One side of the shunt is labelled “B” for battery and the other “P” for load. One SB-120 connects to the battery, the other to the load (or charger). Then, there’s a small connector on the shunt for the sampling voltage and to power the battery monitor, which is tapped from the positive lead on the battery side. I ran a small gauge red wire from the positive on the battery side of the cable assembly over to the terminal for the sampling voltage. Lastly, the battery monitor connects with a length of shielded wire from the white connector in the center of the shunt to the back of the battery monitor.

It should be noted that the shunt is placed on the negative or ground path of the circuit between the battery and the load. Since the monitor is counting charge flowing in either direction, technically such measurement could be done on the positive side of the circuit. However, since the shunt isn’t insulated, it would pose a risk of short if this were on the positive pathway in the circuit. The design of this battery monitor and all others is designed to use the negative path (and the sampling voltage is positive with respect to the shunt voltage).

The charger that I have for this particular battery uses a PP45 connector, which the battery also has. I connect the battery to the load using its SB-120 connector. Therefore, if I want to track the charging cycle with the monitor, I need to leave the shunt in the circuit when charging as well. I had to build an SB-120 to PP45 adapter, which lets me disconnect the load and plug the charger in place of the load. This way the battery monitor can count and track the charge cycle as well as the discharge cycle.


I recently posted a diagram of my power distribution wiring. This setup allows me to switch between mains power and battery backup. It also allows me to switch a battery charger in and out.

I started with a completely discharged battery. This allows the battery monitor to be reset, then monitor the charge going into the battery until completely charged. Then, when completely charged, the battery monitor is then set to indicate full charge. At this point the battery monitor has tracked the amount of charge needed to bring the battery from completely discharged to fully charged. It now can track the percentage of charge remaining as it is being discharged by the load.

Note that this method of calibrating the battery monitor is only one method. The alternative is to set the battery capacity in the battery monitor directly. For example, I could have easily set it to 40 Ah directly.

Battery monitor during charge cycle

I transferred from mains power to battery with a few rigs powered up and all other devices which I have running on 12 volts. My idle current draw is usually about 1.5 to 2 amps. I watched the battery monitor indicate the percentage of battery charge remaining for about an hour or so, and it was slowly discharging as I would expect.

To test the memory on the battery monitor, I disconnected the shunt cable assembly from the battery so that the battery monitor would lose power. I waited a few minutes and then reconnected the battery, and the percentage remaining resumed where it left off.

If the battery monitor did not have the memory feature, I would need to recalibrate the capacity after a power loss. This normally would not occur unless you discharge the battery completely.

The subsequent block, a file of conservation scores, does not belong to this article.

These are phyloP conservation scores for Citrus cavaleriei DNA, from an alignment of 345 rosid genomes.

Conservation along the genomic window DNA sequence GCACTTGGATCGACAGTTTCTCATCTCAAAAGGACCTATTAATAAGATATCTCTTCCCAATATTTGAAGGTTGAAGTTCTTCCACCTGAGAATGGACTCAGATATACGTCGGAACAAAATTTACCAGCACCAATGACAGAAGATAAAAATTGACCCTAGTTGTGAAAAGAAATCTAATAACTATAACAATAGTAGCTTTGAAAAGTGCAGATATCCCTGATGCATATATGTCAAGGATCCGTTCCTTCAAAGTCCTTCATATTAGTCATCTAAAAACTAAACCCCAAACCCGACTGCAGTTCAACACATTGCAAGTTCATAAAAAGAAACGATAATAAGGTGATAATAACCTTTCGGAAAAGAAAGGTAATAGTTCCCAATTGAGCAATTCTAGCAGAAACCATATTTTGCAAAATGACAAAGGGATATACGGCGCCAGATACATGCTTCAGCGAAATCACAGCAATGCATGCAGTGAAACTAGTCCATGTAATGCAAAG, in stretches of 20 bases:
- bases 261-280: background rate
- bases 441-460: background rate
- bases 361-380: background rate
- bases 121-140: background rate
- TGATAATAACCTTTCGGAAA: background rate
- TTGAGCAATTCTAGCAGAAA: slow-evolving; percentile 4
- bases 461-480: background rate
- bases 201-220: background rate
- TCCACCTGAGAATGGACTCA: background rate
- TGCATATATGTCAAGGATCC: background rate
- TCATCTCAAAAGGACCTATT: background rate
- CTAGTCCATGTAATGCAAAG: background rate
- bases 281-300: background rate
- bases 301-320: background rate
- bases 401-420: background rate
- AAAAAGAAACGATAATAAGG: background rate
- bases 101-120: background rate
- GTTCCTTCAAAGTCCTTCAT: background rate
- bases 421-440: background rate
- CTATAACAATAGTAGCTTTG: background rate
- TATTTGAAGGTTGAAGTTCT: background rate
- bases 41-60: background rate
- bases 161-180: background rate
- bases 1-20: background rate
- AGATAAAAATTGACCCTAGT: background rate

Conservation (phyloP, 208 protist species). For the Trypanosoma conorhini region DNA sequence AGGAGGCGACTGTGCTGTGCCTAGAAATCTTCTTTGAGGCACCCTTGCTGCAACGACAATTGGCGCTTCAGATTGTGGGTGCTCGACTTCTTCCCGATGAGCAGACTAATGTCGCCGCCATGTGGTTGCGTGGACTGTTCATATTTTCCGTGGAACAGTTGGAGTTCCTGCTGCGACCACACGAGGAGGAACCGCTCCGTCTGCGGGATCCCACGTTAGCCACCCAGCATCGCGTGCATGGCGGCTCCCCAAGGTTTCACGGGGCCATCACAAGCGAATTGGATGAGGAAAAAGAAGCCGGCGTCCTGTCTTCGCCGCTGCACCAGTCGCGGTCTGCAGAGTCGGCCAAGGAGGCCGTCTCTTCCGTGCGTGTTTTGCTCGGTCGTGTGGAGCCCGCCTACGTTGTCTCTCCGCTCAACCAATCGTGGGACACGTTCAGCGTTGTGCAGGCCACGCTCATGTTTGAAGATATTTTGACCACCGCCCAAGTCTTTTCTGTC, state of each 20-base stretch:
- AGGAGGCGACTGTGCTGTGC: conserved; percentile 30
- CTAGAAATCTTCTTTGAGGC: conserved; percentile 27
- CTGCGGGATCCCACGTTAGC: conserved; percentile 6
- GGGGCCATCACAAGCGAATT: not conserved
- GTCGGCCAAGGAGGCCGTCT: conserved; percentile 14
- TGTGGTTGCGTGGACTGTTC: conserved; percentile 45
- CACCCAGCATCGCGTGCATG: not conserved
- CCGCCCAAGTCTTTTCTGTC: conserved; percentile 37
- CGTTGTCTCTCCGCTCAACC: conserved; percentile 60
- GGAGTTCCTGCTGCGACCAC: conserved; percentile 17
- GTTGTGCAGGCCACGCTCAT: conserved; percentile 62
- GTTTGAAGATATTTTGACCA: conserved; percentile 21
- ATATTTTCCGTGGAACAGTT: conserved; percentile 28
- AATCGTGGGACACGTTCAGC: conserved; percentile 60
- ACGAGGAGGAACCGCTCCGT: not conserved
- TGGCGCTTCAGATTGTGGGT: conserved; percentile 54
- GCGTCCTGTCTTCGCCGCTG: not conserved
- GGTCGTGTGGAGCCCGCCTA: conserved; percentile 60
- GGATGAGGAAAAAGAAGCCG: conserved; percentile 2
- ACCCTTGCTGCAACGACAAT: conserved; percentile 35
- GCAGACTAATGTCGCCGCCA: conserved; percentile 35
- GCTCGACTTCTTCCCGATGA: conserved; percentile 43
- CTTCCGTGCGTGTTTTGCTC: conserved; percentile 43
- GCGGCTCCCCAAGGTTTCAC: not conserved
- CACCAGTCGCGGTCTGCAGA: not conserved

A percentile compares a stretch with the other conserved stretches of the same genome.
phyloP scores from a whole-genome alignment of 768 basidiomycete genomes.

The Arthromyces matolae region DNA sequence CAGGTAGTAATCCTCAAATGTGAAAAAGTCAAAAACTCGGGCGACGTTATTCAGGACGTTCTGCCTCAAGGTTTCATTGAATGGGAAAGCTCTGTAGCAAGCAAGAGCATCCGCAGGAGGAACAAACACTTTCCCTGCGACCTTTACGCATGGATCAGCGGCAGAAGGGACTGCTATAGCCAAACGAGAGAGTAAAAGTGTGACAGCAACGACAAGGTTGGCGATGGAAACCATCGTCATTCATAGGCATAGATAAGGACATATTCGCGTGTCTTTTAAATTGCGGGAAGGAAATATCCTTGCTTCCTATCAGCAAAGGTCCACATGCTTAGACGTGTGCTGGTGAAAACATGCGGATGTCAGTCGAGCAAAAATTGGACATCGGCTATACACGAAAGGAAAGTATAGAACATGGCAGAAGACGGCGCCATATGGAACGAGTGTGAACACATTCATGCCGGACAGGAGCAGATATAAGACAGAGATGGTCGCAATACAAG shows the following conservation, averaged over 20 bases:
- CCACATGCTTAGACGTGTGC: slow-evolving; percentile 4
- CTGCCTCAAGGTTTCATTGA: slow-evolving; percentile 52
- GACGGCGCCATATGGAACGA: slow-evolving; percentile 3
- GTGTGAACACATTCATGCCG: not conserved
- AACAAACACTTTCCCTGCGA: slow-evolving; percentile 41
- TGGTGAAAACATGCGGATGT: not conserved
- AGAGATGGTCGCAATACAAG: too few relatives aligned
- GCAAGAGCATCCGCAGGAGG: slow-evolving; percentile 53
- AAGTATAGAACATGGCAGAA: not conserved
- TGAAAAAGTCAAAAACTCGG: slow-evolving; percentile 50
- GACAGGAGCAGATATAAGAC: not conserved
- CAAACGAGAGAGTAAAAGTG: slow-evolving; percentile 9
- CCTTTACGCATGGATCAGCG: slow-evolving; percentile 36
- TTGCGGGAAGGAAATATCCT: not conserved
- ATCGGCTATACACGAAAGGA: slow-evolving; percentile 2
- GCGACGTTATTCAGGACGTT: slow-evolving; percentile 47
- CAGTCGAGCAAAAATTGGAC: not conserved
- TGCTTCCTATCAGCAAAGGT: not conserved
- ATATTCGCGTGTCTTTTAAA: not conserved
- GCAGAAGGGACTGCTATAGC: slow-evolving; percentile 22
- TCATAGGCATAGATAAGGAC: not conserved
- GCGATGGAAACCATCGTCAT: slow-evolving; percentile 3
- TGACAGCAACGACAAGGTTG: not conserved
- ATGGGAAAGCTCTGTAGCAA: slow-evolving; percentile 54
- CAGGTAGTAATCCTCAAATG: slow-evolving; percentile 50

I decided to verify the capacity (Ah) indicated on the battery monitor. Since I charged the battery to full and set the percentage to 100% on the monitor when charging had completed, I checked the amp hour setting in the monitor. Oddly it indicated 100 Ah. I had assumed that it would be closer to 40 Ah, since that’s the capacity of the battery I am testing with. I manually set it to 40 Ah and repeated the discharge/recharge cycle.

I was able to get a full 40 Ah out of the Bioenno battery before the low voltage cutoff in the BMS triggered.

Second Battery Test

I tested a second LiFePO4 battery which is an Eco-Worthy 30 Ah model. I started with a full charge, set the battery monitor to 30 Ah and switched over to battery power to begin the test.

Eco-Worthy 30 Ah LiFePO4 Battery

I ran the radios all day using FT8, VARA HF, and FM modes, and the battery held up well. Voltage hovered around 12.8 volts when under a 10 amp load when transmitting.

I was able to get a full 30 Ah out of this battery, and for the price it is quite a bargain. The battery monitor accurately indicated the charge remaining throughout the days use.

Third Battery Test

I tested a Redodo 100 Ah LiFePO4 battery. I started with a full charge and then set the battery meter to 100 Ah. I then ran off battery power for 3 days continuous standby with some transmit activity here and there. The battery monitor accurately measured and indicated the remaining charge both for the discharge and recharge cycles.

Redodo 100 Ah LiFePO4

Final Thoughts

Imagine not having a battery monitor on your smart phone – you would have to guess how much capacity remains based on usage. Having a battery monitor is a luxury we have on our smart phones and you can add the same for your battery system quite easily.

Having a battery monitor which is fully automatic (after initial reset and setup) is a very helpful addition to my setup. While operating on battery, I can see how much charge is remaining or how far until the battery is fully charged. I didn’t have to spend very much on the monitor itself. There are many monitors with better displays and more information available on the display. This particular one works as described and does exactly what I was hoping it would do.

I would recommend at the very least an inexpensive battery monitor if you use a LiFePO4 battery, whether it be portable or at the QTH. They are simple to wire in and can be a useful addition to your battery setup.